A lot of spam filters rely on the Sender Policy Framework (SPF) and Sender ID to decide whether or not to allow your message through or not. An SPF record is simply a DNS record on your server that has a list of IP addresses and domain names that are allowed to send emails from your domain name. In addition to listing the IP addresses of your own servers, you can also include the SPF record from another domain. In this case, we want to include Google’s SPF record to include an up to date list of their mail servers. If you are going to be sending mail from other servers besides google, I recommend you look over this list of common mistakes before you start playing around with your SPF record. You should be particularly careful if you have existing servers that are sending out mail. It’s easy to lock them out with a bad SPF record.

Use a hard fail (for Hotmail’s behalf)
Your SPF record should end with either “~all” or “-all”. The “~all” is a soft fail. This means that servers not listed in your SPF record should be given extra scrutiny. The “-all” is a hard fail. This means that any server that tries to send an email from your domain that is not included on your SPF record will be rejected. Google recommends you use a soft fail (~all) to ensure deliverability, but in practice I found that specifying a hard fail was the only way to get an email into a Hotmail inbox. The hard fail communicates your confidence that your email system is secure. Most spam filters like that.

Submit your SPF record to Hotmail
You need to submit your SPF record to Hotmail to be included in their Sender ID program. Please note that Hotmail caches their records daily. This means if you change something you will need to resubmit your record in order to have your changes take effect immediately.

Subscribe to feedback loops
Feedback loops provide a way for ISP’s to let email senders know when people are clicking the “report spam” button. Google actively subscribes to these feedback loops so they can stop people from sending spam from their mail servers. Google allows you to be informed about these complaints as well. This allows you to quickly remove the complainers from your mailing list. You can get a copy of these complaints by creating email lists for abuse@yourdomain.com and postmaster@yourdomain.com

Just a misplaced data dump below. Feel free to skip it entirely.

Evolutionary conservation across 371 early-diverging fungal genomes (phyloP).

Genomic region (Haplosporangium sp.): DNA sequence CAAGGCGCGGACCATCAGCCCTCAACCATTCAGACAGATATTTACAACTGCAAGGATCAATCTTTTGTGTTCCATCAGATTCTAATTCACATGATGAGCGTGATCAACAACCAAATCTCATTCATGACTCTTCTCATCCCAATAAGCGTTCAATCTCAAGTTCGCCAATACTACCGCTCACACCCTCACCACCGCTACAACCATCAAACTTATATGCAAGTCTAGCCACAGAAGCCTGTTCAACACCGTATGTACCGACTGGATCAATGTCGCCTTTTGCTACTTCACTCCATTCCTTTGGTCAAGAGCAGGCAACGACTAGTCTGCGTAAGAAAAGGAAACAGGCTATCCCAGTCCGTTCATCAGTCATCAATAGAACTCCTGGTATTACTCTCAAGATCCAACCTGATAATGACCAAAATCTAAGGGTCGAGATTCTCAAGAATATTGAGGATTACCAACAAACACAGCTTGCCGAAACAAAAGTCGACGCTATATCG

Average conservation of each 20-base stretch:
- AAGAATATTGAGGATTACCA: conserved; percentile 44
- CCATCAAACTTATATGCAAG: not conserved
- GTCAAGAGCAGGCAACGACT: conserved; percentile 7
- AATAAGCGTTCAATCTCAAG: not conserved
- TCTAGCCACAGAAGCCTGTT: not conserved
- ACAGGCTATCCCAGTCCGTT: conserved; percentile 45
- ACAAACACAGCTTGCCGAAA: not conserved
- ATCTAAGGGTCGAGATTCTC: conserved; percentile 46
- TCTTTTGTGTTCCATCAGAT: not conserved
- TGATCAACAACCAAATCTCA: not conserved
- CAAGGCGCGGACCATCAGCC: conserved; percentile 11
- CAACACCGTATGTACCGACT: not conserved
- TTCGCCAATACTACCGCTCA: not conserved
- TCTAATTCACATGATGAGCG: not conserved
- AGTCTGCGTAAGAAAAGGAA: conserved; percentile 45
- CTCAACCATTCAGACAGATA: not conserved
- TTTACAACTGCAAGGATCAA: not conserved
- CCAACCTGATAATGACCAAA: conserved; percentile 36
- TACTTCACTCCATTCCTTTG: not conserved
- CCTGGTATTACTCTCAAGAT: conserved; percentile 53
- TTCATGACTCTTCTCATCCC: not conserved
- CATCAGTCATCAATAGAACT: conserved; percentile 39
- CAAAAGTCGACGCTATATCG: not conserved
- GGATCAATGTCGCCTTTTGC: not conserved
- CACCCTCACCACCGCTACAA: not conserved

Make sure you include a return-path in your email header
Sender ID checks are performed against the purported responsible address (PRA). SPF checks are performed against the return-path (or bounce address). This means you need to make sure you are sending the correct return-path in your email header and not something generic like “noreply@localhost”.

Make sure you are sending quality emails
There are a lot of things you can do to the emails themselves to increase your chances of getting past spam filters. There are a couple “no-brainers”, like making sure you include an unsubscribe link and use valid HTML. There are also a few not-so-obvious things you can do like adding your physical mailing address to the footer of each email. It’s worth taking some time to research what spam filters care about so you can modify your emails accordingly.

Additional Resources:

Please chip in your thoughts / questions. Good luck!